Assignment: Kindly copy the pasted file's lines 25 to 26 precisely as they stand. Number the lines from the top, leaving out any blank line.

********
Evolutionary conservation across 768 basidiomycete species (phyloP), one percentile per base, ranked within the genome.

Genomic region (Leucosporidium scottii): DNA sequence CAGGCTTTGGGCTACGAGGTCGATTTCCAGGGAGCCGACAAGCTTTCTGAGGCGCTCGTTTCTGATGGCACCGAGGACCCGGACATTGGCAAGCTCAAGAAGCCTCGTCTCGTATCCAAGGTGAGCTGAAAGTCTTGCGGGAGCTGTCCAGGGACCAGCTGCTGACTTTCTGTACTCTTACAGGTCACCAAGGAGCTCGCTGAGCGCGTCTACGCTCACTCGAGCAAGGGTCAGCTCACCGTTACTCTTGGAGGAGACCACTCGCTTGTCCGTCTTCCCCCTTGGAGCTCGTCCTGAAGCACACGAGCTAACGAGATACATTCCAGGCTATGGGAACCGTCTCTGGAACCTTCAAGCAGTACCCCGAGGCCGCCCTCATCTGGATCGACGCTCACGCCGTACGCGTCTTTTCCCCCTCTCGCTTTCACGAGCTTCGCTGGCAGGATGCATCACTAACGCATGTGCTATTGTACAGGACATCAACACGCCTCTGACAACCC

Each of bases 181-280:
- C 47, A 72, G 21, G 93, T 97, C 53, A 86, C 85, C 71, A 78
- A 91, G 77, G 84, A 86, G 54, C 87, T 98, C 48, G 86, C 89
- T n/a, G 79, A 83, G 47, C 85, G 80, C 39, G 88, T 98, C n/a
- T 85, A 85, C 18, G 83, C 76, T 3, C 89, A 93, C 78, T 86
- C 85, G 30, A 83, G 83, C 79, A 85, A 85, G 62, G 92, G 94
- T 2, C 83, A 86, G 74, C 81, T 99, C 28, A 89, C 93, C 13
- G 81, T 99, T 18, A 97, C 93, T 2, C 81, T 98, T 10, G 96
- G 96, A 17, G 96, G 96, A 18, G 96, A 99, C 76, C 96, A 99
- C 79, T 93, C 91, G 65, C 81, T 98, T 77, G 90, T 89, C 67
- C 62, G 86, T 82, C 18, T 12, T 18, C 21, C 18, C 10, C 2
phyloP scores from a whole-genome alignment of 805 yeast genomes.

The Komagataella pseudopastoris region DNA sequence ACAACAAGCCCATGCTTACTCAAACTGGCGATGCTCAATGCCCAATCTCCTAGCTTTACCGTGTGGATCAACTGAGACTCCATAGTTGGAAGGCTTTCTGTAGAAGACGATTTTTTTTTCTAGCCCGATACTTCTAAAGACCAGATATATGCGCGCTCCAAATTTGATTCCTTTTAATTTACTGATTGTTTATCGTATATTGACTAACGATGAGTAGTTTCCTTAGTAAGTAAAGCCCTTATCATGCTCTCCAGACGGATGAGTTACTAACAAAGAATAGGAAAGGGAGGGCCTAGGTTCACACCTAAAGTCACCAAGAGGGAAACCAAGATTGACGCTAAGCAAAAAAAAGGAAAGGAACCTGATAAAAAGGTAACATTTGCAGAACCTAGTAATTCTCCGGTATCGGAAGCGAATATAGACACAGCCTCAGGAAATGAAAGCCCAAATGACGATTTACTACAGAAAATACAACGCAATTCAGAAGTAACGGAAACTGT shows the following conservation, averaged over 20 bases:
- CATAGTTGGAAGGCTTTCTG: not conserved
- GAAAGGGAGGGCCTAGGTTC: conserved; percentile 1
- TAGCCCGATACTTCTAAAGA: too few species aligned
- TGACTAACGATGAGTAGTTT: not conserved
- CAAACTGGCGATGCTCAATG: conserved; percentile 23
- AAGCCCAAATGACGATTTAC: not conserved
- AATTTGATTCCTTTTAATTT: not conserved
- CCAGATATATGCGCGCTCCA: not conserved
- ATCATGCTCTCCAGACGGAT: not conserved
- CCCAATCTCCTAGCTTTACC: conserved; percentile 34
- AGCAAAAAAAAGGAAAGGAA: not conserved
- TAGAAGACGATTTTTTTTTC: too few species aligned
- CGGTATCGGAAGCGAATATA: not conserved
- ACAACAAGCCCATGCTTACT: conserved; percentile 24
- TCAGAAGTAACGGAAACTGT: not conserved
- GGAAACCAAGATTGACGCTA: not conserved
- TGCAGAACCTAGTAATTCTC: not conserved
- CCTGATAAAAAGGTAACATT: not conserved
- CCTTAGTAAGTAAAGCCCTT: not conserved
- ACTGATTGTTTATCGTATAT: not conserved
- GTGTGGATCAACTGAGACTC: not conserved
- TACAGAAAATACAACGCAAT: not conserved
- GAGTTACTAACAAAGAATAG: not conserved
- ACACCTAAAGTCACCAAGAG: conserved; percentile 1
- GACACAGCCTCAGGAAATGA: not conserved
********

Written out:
- CCCAATCTCCTAGCTTTACC: conserved; percentile 34
- AGCAAAAAAAAGGAAAGGAA: not conserved